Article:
Key to helping it improve, also asks for feedback. When can’t quite decide what you’re asking for, it’ll present options. If it mishears you, you can correct individual words or map certain functions.

You and can even have your own secret code, called “quick commands.” I taught mine to “activate deep throat”—launch the voice-recorder app and take a memo.

Where struggles

“Play Lady Gaga,” you said? Sadly, heard “play lady kaka”…and then replied, “Here’s the time.” Yes, that really happened, one of the many times just couldn’t get me. “Caller” became “collar”; then there’s “super California lipstick expealidocious.”

Bixby’s voice could also use lessons in elocution: It pronounced 2:48 “t’forty eight” and read an error message as, “Looks like there’s a bit of problem” [sic]. says updates it rolled out even in the last day improve these problems—but clearly it doesn’t have Google, or Amazon’s years of voice experience.

Bixby’s bigger challenge is grokking what you really mean. When I opened a photo and said “brighten this,” it turned up screen brightness instead of adjusting the photo.

doesn’t have much knowledge about my life. It gets confused when I ask for directions to work, either opening calendar listings or giving me directions to the nearest OfficeMax. 

Spotify is just one of the popular apps that can’t control. (Apple, too, has been slow at rolling out third-party integration.) Surely will get to the big apps, but I’ve got little hope for less-common ones, like my password manager.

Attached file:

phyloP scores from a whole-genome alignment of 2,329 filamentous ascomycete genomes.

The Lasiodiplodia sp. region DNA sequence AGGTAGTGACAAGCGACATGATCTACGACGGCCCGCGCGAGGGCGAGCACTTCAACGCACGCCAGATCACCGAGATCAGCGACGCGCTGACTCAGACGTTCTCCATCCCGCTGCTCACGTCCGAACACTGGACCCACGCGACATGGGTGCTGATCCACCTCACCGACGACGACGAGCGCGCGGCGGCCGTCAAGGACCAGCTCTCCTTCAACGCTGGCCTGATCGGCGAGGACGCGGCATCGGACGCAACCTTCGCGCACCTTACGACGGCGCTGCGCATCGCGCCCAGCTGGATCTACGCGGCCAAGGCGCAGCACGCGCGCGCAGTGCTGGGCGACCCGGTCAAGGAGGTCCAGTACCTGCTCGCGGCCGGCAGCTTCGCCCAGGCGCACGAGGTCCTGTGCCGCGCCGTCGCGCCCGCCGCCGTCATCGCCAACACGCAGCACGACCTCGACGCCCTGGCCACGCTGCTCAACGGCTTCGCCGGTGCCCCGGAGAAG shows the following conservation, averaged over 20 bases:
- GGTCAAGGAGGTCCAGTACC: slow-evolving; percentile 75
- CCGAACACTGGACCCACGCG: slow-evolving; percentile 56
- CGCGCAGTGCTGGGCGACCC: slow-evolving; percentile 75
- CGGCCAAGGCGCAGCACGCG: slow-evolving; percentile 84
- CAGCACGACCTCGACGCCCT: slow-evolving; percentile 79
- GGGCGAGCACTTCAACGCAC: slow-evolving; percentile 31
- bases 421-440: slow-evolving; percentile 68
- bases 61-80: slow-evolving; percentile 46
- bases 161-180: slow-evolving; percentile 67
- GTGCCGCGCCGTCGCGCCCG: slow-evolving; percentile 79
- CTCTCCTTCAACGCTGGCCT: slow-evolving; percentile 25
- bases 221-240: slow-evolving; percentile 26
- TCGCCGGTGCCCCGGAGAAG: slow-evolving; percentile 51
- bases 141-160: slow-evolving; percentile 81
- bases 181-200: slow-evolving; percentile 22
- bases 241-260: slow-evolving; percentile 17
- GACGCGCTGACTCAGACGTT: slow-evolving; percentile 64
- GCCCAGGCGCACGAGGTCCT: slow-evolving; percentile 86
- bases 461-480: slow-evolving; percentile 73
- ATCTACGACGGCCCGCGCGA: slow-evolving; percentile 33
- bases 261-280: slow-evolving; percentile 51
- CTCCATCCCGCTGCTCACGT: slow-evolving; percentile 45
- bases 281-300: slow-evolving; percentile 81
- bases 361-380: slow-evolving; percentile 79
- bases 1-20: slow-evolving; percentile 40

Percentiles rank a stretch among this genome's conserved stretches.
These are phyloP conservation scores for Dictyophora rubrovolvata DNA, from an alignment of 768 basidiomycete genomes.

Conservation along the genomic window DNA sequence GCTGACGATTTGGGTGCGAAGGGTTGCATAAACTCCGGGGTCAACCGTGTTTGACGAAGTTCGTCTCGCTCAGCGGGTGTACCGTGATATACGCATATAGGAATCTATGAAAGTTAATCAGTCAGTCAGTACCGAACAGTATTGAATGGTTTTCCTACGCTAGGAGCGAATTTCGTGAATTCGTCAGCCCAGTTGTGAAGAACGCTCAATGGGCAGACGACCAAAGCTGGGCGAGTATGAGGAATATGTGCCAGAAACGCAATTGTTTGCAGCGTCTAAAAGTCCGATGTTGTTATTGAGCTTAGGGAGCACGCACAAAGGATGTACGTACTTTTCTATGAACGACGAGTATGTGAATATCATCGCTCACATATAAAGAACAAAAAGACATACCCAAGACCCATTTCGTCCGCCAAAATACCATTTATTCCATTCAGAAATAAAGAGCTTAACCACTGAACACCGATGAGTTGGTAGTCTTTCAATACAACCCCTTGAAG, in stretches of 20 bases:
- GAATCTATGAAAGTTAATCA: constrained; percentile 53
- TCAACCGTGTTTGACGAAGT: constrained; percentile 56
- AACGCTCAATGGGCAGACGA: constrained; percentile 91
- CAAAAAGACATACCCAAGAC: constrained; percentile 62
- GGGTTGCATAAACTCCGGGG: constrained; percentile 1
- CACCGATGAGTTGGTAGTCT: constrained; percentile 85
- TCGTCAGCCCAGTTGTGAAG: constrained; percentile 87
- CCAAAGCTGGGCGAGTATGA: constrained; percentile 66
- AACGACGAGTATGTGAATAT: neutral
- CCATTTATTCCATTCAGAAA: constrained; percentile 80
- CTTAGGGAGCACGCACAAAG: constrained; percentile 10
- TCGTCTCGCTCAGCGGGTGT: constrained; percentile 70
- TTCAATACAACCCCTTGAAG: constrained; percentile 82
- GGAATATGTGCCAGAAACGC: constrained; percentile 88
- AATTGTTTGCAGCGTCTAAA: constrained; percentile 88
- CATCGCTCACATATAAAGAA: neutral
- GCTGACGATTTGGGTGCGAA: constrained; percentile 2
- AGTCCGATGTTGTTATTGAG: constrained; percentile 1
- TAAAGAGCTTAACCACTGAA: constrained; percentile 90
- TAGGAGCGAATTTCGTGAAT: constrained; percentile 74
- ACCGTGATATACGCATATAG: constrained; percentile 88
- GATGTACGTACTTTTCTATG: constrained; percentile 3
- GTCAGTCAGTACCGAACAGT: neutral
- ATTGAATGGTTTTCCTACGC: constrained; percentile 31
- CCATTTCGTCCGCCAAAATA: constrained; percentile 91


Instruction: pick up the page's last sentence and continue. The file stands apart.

The existential question for is whether it’s providing functionality that matters. Did just forget to give flashlight powers, or did it realize nobody cares about flashlight voice control? We’ve been conditioned to operate phones with our fingers, so using voice can actually be a hindrance.

Google has focused its Assistant on answering complicated queries and anticipating things you might like. While can search the web for trivia, it can’t translate or offer traffic advisories. When I asked Bixby, “Where should I go for dinner?” it pulled up a website called “Wheel of Dinner.” Fortunately, Google’s restaurant-savvy Assistant is still available on the S8.

Bixby’s next steps

has a history of questionable software. It once touted a feature that let you operate a phone by hovering your hand over the screen. A previous assistant, called S-Voice, barely worked.

Despite the stammering start, isn’t one of these. I’ve watched improve at an incredible pace even over the last few days of its beta trial.

And its focus should be more on the talking home than the talking phone. is one of the few tech companies that makes enough different kinds of electronic gadgets—from speakers and TVs to fridges and vacuums—to potentially make good on the vision of a smart home. (Perhaps should have first put in a dishwasher.) Apple, Google and Amazon have to rely on partners to put their voice technologies into devices other than TVs and speakers, and only Amazon has made serious headway. And now owns Viv and SmartThings, two well-regarded startups focused on connecting disparate devices and services.

It’s going to take time for to get even as reliable as Siri, but has as much money as to throw at the problem.
Source: The Wall Street Journal